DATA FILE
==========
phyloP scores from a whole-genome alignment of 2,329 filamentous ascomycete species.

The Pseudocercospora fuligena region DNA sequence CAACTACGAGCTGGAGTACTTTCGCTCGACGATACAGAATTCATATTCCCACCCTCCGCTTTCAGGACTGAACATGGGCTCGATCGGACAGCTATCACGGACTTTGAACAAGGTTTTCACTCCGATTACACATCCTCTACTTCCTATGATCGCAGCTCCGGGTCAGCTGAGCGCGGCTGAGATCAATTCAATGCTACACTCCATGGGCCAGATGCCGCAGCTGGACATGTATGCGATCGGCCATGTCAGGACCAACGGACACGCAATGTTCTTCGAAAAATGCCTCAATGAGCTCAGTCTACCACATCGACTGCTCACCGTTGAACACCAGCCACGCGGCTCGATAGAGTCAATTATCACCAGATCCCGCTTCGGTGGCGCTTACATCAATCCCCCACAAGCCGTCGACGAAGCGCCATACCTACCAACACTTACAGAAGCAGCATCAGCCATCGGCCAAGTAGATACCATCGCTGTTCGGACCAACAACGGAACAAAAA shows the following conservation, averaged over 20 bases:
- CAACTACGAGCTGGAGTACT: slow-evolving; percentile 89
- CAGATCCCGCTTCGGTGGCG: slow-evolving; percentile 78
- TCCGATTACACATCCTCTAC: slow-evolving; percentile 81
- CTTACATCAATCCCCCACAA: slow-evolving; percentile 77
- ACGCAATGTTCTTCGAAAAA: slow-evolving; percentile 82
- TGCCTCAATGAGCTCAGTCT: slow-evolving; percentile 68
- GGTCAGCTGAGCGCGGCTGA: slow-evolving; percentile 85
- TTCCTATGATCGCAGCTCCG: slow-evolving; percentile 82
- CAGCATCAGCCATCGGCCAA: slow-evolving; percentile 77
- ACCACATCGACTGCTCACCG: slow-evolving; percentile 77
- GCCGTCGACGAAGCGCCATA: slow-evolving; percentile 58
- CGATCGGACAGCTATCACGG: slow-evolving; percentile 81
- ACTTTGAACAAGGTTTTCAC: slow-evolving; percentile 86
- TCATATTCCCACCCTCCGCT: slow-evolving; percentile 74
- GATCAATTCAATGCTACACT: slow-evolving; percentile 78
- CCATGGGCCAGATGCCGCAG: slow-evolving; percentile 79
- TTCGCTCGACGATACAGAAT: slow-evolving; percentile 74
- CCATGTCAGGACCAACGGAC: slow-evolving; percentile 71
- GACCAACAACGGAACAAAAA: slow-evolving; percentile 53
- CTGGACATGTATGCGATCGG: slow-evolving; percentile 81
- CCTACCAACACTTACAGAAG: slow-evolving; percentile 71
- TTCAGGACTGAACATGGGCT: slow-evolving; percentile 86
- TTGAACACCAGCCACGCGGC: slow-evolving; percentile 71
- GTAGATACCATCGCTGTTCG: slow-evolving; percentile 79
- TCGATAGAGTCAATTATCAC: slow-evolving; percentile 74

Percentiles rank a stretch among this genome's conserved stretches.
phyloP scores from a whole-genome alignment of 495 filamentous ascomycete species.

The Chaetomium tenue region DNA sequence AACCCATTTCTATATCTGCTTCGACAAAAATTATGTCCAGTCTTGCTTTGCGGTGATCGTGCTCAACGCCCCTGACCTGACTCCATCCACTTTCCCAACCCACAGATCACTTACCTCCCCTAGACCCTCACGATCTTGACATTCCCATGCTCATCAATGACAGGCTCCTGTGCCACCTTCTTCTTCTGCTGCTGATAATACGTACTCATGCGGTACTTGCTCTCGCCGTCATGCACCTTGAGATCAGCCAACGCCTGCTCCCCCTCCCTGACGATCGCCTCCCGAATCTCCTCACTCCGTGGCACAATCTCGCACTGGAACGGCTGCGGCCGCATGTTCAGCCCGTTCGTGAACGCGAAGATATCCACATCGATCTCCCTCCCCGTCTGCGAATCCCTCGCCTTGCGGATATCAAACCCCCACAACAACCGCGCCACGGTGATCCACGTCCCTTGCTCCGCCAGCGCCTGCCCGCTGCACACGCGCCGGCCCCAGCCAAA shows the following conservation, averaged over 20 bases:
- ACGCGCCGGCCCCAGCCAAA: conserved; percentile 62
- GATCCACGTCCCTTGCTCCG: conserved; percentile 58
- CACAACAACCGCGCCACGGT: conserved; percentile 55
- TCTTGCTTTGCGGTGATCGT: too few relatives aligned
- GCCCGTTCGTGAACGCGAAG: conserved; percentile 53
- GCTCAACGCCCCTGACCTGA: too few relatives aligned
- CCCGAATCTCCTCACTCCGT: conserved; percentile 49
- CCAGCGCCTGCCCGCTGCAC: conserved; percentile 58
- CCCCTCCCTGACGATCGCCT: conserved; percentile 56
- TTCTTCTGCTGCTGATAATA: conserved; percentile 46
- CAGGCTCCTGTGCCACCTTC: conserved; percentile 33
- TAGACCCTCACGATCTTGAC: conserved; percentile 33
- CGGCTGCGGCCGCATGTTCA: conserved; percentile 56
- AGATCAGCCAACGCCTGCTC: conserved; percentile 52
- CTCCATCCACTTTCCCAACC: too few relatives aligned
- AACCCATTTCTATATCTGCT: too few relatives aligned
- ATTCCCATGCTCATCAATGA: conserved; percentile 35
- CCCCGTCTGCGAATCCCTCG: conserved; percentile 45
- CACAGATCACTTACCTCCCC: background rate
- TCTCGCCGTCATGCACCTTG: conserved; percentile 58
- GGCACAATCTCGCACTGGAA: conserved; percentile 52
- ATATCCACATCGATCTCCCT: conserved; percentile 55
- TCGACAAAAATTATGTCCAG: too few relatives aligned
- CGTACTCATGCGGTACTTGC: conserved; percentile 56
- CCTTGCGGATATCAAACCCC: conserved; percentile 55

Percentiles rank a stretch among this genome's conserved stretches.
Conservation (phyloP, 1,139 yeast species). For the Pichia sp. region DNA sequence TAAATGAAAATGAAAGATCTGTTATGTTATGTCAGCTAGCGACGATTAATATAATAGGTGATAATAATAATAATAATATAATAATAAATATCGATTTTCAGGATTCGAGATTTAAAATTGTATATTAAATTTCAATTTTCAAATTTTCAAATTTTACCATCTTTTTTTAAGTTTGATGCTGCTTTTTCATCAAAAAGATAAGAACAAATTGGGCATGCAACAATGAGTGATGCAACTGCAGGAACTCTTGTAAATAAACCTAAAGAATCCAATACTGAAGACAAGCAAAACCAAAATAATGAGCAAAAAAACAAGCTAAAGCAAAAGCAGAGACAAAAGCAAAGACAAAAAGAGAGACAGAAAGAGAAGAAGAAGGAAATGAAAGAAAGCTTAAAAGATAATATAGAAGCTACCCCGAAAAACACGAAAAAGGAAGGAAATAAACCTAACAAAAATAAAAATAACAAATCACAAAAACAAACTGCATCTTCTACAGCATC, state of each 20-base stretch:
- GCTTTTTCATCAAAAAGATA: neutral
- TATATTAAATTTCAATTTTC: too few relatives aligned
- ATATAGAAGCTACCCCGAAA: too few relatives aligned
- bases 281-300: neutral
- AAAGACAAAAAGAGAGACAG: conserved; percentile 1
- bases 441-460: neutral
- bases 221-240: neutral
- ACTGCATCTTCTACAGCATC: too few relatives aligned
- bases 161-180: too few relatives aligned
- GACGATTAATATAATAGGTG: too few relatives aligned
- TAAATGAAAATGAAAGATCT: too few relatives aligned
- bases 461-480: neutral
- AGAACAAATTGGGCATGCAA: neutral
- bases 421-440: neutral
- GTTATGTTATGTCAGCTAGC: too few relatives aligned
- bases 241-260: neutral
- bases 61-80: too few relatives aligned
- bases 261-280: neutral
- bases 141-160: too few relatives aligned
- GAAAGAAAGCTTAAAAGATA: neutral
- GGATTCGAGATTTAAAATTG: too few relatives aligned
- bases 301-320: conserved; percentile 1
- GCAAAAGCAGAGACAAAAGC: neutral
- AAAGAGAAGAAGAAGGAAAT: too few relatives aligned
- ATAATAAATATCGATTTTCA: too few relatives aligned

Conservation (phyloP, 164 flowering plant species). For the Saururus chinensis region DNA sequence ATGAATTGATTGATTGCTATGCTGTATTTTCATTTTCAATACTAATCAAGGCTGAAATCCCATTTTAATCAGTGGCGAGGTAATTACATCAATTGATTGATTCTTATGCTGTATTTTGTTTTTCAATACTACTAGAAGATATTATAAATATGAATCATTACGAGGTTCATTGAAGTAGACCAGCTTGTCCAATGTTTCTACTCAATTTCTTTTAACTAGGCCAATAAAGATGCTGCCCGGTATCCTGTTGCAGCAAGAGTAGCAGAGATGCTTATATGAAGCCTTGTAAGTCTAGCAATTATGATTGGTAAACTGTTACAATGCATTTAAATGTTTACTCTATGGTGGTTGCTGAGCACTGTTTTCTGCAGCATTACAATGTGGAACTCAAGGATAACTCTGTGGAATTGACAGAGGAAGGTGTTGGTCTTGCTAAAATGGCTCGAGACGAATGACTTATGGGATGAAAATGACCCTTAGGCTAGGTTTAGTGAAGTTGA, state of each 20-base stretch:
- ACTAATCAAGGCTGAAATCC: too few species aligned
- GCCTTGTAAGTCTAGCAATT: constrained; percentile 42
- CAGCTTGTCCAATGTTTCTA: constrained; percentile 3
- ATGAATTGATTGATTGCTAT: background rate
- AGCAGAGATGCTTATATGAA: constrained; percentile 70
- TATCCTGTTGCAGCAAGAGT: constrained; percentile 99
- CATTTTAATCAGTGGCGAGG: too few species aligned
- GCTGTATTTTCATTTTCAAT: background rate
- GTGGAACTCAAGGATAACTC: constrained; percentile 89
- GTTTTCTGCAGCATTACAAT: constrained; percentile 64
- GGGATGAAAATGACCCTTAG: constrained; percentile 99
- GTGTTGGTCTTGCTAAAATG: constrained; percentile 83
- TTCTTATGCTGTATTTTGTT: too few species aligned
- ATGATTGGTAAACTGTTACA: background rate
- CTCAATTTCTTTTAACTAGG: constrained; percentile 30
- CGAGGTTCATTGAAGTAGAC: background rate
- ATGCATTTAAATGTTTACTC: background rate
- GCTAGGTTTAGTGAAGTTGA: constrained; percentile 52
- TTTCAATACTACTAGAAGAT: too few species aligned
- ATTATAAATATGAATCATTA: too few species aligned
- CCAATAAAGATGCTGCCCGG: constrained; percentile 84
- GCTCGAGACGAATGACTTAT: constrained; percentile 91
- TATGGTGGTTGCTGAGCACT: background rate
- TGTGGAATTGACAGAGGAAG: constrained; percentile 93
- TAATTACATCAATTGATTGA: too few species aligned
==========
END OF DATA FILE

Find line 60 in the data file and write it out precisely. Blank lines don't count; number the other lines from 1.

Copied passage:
- ATATAGAAGCTACCCCGAAA: too few relatives aligned